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  • Global consistency check of AIRS and IASI total CO2 column concentrations using WDCGG ground-based measurements
    This article describes a global consistency check of CO2 satellite retrieval products from the Atmospheric Infrared Sounder (AIRS) and Infrared Atmospheric Sounding Interferometer (IASI) using statistical analysis and data from the World Data Centre for Greenhouse Gases (WDCGG). We use the correlation coefficient (r), relative difference (RD), root mean square errors (RMSE), and mean bias error (MBE) as evaluation indicators for this study. Statistical results show that a linear positive correlation between AIRS/IASI and WDCGG data occurs for most regions around the world. Temporal and spatial variations of these statistical quantities reflect obvious differences between satellite-derived and ground-based data based on geographic position, especially for stations near areas of intense human activities in the Northern Hemisphere. It is noteworthy that there appears to be a very weak correlation between AIRS/IASI data and ten groundbased observation stations in Europe, Asia, and North America. These results indicate that retrieval products from the two satellite-based instruments studied should be used with great caution. more
  • AIRS-observed warm core structures of tropical cyclones over the western North Pacific
    Atmospheric Infrared Sounder (AIRS) temperature profiles during the period 2003–2013 are used to examine the warm core structures and evolution characteristics associated with the formation and development of western North Pacific (WNP) tropical cyclones (TCs). The warm core with a steady 1.5-K warming in the layer of 500–300 hPa occurs 24 h prior to tropical storm formation. Apparent eye warming extends upward to upper troposphere and downward to near surface after tropical storm formation. TC intensity shows a robust positive correlation with the warm core strength and has a weaker but still significant positive correlation with the warm core height (the weaker correlation is primarily attributed to the scattered warm core heights of weak TCs). Future 24-h intensity change of TCs has little correlation with the warm core height while it has a significant negative correlation with the warm core strength. Weak to moderate warm core at 500–200 hPa may be a necessary but not sufficient initial condition for TC rapid intensification. AIRS-observed warm core structures, in combination with other environmental factors, have the potential to improve the prediction of tropical storm formation and rapid intensification of WNP TCs. more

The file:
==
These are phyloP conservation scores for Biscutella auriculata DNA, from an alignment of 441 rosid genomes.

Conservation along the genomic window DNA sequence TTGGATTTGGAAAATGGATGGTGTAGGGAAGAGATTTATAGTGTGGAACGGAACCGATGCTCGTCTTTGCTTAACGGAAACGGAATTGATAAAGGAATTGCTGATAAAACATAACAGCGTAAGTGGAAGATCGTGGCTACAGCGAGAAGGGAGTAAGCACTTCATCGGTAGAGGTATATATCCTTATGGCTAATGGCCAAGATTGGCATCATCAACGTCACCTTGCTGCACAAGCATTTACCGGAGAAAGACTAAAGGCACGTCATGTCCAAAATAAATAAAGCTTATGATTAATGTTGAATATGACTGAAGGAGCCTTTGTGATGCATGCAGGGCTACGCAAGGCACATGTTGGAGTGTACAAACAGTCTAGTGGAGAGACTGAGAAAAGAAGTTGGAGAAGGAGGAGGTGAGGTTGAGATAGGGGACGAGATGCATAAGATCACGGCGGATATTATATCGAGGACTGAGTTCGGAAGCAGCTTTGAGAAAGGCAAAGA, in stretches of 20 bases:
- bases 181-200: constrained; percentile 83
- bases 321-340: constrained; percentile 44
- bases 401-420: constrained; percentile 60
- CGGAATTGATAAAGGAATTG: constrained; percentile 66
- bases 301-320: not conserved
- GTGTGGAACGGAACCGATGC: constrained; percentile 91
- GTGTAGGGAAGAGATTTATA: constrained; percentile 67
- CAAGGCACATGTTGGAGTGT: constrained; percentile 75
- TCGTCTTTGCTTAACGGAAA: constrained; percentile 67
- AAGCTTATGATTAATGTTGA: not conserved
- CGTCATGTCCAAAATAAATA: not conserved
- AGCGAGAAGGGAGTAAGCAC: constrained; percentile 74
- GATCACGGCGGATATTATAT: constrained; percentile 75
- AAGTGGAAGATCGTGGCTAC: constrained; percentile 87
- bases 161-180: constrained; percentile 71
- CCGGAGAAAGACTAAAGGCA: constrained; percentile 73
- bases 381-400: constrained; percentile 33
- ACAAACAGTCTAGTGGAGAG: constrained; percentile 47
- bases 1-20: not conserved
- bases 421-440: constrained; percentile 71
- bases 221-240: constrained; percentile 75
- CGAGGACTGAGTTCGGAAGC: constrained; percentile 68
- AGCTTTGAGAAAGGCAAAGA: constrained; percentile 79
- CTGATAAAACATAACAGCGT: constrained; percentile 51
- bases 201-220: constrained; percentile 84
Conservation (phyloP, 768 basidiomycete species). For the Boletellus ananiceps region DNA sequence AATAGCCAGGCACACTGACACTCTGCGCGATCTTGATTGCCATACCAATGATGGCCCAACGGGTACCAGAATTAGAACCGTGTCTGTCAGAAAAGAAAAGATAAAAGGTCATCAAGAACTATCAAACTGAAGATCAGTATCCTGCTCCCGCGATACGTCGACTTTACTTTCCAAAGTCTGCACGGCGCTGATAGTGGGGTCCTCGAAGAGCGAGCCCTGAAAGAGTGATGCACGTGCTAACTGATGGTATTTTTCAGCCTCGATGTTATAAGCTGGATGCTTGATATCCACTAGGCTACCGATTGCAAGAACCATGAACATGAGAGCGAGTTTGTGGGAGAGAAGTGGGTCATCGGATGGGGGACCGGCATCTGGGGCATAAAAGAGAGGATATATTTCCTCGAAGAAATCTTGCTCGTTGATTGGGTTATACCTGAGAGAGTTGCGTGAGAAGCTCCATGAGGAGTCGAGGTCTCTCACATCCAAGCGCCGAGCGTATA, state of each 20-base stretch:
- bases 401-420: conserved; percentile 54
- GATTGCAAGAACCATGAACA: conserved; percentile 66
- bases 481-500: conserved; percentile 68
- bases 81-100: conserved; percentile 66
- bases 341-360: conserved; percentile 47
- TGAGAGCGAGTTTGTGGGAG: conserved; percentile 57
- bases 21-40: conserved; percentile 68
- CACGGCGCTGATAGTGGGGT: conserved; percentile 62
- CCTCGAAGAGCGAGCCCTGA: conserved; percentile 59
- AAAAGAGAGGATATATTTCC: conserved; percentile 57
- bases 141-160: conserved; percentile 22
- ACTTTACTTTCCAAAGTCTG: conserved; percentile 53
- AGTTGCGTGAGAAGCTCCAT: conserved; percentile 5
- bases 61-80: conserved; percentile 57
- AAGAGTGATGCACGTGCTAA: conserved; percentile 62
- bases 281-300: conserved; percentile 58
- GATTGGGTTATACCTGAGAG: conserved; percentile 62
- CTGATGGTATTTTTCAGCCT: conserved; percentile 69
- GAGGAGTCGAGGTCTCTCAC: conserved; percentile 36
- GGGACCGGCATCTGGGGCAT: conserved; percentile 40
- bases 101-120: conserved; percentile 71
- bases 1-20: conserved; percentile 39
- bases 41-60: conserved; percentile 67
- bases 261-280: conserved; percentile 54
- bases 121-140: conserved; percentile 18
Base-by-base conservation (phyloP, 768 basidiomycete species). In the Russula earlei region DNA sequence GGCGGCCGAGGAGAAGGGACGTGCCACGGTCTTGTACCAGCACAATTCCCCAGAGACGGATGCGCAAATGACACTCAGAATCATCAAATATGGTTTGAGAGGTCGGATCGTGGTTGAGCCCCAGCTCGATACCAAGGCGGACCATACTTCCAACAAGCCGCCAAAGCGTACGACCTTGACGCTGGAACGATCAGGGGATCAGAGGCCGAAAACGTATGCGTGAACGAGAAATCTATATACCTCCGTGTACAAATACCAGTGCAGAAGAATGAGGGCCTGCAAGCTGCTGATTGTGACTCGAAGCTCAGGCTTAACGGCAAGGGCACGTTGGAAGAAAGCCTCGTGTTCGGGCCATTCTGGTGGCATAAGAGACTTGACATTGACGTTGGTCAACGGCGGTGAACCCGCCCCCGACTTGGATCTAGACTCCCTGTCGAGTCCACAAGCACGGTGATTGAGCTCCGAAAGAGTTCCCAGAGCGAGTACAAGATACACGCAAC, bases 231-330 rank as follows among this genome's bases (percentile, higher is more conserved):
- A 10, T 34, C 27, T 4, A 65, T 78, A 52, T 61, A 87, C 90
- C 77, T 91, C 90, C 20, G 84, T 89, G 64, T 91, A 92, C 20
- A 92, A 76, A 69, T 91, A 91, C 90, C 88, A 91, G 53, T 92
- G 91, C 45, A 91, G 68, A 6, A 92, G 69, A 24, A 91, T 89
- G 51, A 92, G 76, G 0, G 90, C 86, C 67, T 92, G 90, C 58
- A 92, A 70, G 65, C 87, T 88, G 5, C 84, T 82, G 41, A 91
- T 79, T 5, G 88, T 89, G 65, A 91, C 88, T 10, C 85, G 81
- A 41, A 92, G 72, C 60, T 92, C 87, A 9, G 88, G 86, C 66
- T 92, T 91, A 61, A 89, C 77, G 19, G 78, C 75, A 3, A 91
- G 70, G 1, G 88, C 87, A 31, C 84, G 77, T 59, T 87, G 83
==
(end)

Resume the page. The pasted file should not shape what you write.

• Deep convective cloud characterizations from both broadband imager and hyperspectral infrared sounder measurements
    Deep convective storms have contributed to airplane accidents, making them a threat to aviation safety. The most common method to identify deep convective clouds (DCCs) is using the brightness temperature difference (BTD) between the atmospheric infrared (IR) window band and the water vapor (WV) absorption band. The effectiveness of the BTD method for DCC detection is highly related to the spectral resolution and signal-to-noise ratio (SNR) of the WV band. In order to understand the sensitivity of BTD to spectral resolution and SNR for DCC detection, a BTD to noise ratio method using the difference between the WV and IR window radiances is developed to assess the uncertainty of DCC identification for different instruments. We examined the case of AirAsia Flight QZ8501. The brightness temperatures (Tbs) over DCCs from this case are simulated for BTD sensitivity studies by a fast forward radiative transfer model with an opaque cloud assumption for both broadband imager (e.g., Multifunction Transport Satellite imager, MTSAT-2 imager) and hyperspectral IR sounder (e.g., Atmospheric Infrared Sounder) instruments; we also examined the relationship between the simulated Tb and the cloud top height. Results show that despite the coarser spatial resolution, BTDs measured by a hyperspectral IR sounder are much more sensitive to high cloud tops than broadband BTDs. As demonstrated in this study, a hyperspectral IR sounder can identify DCCs with better accuracy. more
  • Clouds, warm air, and a climate cooling signal over the summer Arctic
    While the atmospheric greenhouse effect always results in a warming at the surface, outgoing longwave radiation (OLR) to space always represents a cooling. During events of heat and moisture advection into the Arctic, increases in tropospheric temperature and moisture impact clouds, in turn impacting longwave (LW) radiation. State-of-the-art satellite measurements and atmospheric reanalysis consistently reveal an enhancement of summer Arctic monthly OLR cooling ranging 1.5–4 W m−2 during months with anomalously high thermodynamic advection. This cooling anomaly is found to be of the same magnitude or slightly larger than associated downwelling LW surface warming anomalies. We identify a relationship between large-scale circulation variability and changing cloud properties permitting LW radiation at both the surface and top of the atmosphere to respond to variability in atmospheric thermodynamics. Driven by anomalous advection of warm air, the corresponding enhanced OLR cooling signal on monthly time scales represents an important buffer to regional Arctic warming. more